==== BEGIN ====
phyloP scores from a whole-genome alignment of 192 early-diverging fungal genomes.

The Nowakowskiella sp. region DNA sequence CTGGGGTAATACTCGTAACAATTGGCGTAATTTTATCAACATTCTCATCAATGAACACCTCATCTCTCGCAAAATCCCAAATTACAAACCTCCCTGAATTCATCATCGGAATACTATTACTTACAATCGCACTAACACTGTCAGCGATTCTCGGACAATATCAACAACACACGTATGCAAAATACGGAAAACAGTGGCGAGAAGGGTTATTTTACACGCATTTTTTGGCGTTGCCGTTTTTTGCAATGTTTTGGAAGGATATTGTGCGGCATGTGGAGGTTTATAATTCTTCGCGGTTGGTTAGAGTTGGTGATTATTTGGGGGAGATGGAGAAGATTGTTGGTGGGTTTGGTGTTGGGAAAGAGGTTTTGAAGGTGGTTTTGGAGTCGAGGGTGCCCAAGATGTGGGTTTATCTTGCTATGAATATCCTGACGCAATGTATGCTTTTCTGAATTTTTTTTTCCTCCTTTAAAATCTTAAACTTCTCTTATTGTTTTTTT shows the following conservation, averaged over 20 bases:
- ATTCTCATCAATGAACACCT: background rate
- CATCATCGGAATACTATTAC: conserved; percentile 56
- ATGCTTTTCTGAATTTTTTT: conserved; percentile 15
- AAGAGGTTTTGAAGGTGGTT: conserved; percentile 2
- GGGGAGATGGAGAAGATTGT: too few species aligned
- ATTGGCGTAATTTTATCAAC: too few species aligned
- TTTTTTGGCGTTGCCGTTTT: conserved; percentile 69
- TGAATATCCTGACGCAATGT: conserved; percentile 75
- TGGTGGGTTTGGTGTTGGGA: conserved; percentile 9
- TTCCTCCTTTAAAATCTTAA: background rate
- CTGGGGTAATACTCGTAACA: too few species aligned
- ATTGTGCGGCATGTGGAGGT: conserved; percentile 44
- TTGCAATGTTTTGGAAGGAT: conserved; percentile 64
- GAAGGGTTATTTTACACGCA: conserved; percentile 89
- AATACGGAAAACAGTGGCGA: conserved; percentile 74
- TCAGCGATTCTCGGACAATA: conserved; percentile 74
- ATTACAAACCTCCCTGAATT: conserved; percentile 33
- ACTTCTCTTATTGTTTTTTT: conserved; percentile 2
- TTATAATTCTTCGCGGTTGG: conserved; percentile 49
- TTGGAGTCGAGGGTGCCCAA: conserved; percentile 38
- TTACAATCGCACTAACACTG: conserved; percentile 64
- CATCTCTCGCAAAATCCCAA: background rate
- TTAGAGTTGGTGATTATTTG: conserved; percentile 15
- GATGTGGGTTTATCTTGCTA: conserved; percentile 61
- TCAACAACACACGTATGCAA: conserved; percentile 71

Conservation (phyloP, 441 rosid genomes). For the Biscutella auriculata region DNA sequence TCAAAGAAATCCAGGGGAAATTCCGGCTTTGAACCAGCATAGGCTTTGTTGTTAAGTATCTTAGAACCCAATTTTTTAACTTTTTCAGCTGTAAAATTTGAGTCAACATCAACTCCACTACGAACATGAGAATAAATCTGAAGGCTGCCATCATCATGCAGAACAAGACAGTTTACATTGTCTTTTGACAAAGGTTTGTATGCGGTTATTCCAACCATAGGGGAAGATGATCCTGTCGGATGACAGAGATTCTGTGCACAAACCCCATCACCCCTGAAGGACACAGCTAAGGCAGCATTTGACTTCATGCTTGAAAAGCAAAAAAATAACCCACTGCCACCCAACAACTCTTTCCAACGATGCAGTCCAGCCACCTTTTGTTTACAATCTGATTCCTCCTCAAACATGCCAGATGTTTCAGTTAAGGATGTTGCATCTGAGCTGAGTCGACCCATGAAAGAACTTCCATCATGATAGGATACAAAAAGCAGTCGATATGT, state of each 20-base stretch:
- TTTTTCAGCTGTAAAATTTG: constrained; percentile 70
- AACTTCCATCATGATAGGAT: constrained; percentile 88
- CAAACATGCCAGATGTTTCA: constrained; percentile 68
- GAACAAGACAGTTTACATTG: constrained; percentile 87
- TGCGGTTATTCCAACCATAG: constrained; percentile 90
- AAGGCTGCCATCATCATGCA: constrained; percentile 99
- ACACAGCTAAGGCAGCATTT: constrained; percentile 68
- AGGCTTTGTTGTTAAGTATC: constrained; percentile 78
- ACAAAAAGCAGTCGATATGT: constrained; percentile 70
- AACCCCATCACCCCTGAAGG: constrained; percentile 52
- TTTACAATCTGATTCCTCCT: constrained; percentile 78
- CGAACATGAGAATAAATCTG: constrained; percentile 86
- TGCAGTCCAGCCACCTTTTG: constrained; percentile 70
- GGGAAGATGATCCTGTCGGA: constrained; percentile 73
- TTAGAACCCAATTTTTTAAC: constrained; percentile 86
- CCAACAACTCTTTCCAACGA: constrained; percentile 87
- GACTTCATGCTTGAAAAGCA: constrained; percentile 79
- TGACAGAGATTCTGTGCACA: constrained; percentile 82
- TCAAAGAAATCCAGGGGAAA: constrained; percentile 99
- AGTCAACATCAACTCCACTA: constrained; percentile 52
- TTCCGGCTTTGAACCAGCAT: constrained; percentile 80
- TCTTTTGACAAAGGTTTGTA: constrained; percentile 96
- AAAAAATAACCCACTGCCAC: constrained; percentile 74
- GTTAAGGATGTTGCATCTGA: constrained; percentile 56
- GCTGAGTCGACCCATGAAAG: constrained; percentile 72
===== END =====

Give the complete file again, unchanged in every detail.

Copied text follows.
phyloP scores from a whole-genome alignment of 192 early-diverging fungal genomes.

The Nowakowskiella sp. region DNA sequence CTGGGGTAATACTCGTAACAATTGGCGTAATTTTATCAACATTCTCATCAATGAACACCTCATCTCTCGCAAAATCCCAAATTACAAACCTCCCTGAATTCATCATCGGAATACTATTACTTACAATCGCACTAACACTGTCAGCGATTCTCGGACAATATCAACAACACACGTATGCAAAATACGGAAAACAGTGGCGAGAAGGGTTATTTTACACGCATTTTTTGGCGTTGCCGTTTTTTGCAATGTTTTGGAAGGATATTGTGCGGCATGTGGAGGTTTATAATTCTTCGCGGTTGGTTAGAGTTGGTGATTATTTGGGGGAGATGGAGAAGATTGTTGGTGGGTTTGGTGTTGGGAAAGAGGTTTTGAAGGTGGTTTTGGAGTCGAGGGTGCCCAAGATGTGGGTTTATCTTGCTATGAATATCCTGACGCAATGTATGCTTTTCTGAATTTTTTTTTCCTCCTTTAAAATCTTAAACTTCTCTTATTGTTTTTTT shows the following conservation, averaged over 20 bases:
- ATTCTCATCAATGAACACCT: background rate
- CATCATCGGAATACTATTAC: conserved; percentile 56
- ATGCTTTTCTGAATTTTTTT: conserved; percentile 15
- AAGAGGTTTTGAAGGTGGTT: conserved; percentile 2
- GGGGAGATGGAGAAGATTGT: too few species aligned
- ATTGGCGTAATTTTATCAAC: too few species aligned
- TTTTTTGGCGTTGCCGTTTT: conserved; percentile 69
- TGAATATCCTGACGCAATGT: conserved; percentile 75
- TGGTGGGTTTGGTGTTGGGA: conserved; percentile 9
- TTCCTCCTTTAAAATCTTAA: background rate
- CTGGGGTAATACTCGTAACA: too few species aligned
- ATTGTGCGGCATGTGGAGGT: conserved; percentile 44
- TTGCAATGTTTTGGAAGGAT: conserved; percentile 64
- GAAGGGTTATTTTACACGCA: conserved; percentile 89
- AATACGGAAAACAGTGGCGA: conserved; percentile 74
- TCAGCGATTCTCGGACAATA: conserved; percentile 74
- ATTACAAACCTCCCTGAATT: conserved; percentile 33
- ACTTCTCTTATTGTTTTTTT: conserved; percentile 2
- TTATAATTCTTCGCGGTTGG: conserved; percentile 49
- TTGGAGTCGAGGGTGCCCAA: conserved; percentile 38
- TTACAATCGCACTAACACTG: conserved; percentile 64
- CATCTCTCGCAAAATCCCAA: background rate
- TTAGAGTTGGTGATTATTTG: conserved; percentile 15
- GATGTGGGTTTATCTTGCTA: conserved; percentile 61
- TCAACAACACACGTATGCAA: conserved; percentile 71

Conservation (phyloP, 441 rosid genomes). For the Biscutella auriculata region DNA sequence TCAAAGAAATCCAGGGGAAATTCCGGCTTTGAACCAGCATAGGCTTTGTTGTTAAGTATCTTAGAACCCAATTTTTTAACTTTTTCAGCTGTAAAATTTGAGTCAACATCAACTCCACTACGAACATGAGAATAAATCTGAAGGCTGCCATCATCATGCAGAACAAGACAGTTTACATTGTCTTTTGACAAAGGTTTGTATGCGGTTATTCCAACCATAGGGGAAGATGATCCTGTCGGATGACAGAGATTCTGTGCACAAACCCCATCACCCCTGAAGGACACAGCTAAGGCAGCATTTGACTTCATGCTTGAAAAGCAAAAAAATAACCCACTGCCACCCAACAACTCTTTCCAACGATGCAGTCCAGCCACCTTTTGTTTACAATCTGATTCCTCCTCAAACATGCCAGATGTTTCAGTTAAGGATGTTGCATCTGAGCTGAGTCGACCCATGAAAGAACTTCCATCATGATAGGATACAAAAAGCAGTCGATATGT, state of each 20-base stretch:
- TTTTTCAGCTGTAAAATTTG: constrained; percentile 70
- AACTTCCATCATGATAGGAT: constrained; percentile 88
- CAAACATGCCAGATGTTTCA: constrained; percentile 68
- GAACAAGACAGTTTACATTG: constrained; percentile 87
- TGCGGTTATTCCAACCATAG: constrained; percentile 90
- AAGGCTGCCATCATCATGCA: constrained; percentile 99
- ACACAGCTAAGGCAGCATTT: constrained; percentile 68
- AGGCTTTGTTGTTAAGTATC: constrained; percentile 78
- ACAAAAAGCAGTCGATATGT: constrained; percentile 70
- AACCCCATCACCCCTGAAGG: constrained; percentile 52
- TTTACAATCTGATTCCTCCT: constrained; percentile 78
- CGAACATGAGAATAAATCTG: constrained; percentile 86
- TGCAGTCCAGCCACCTTTTG: constrained; percentile 70
- GGGAAGATGATCCTGTCGGA: constrained; percentile 73
- TTAGAACCCAATTTTTTAAC: constrained; percentile 86
- CCAACAACTCTTTCCAACGA: constrained; percentile 87
- GACTTCATGCTTGAAAAGCA: constrained; percentile 79
- TGACAGAGATTCTGTGCACA: constrained; percentile 82
- TCAAAGAAATCCAGGGGAAA: constrained; percentile 99
- AGTCAACATCAACTCCACTA: constrained; percentile 52
- TTCCGGCTTTGAACCAGCAT: constrained; percentile 80
- TCTTTTGACAAAGGTTTGTA: constrained; percentile 96
- AAAAAATAACCCACTGCCAC: constrained; percentile 74
- GTTAAGGATGTTGCATCTGA: constrained; percentile 56
- GCTGAGTCGACCCATGAAAG: constrained; percentile 72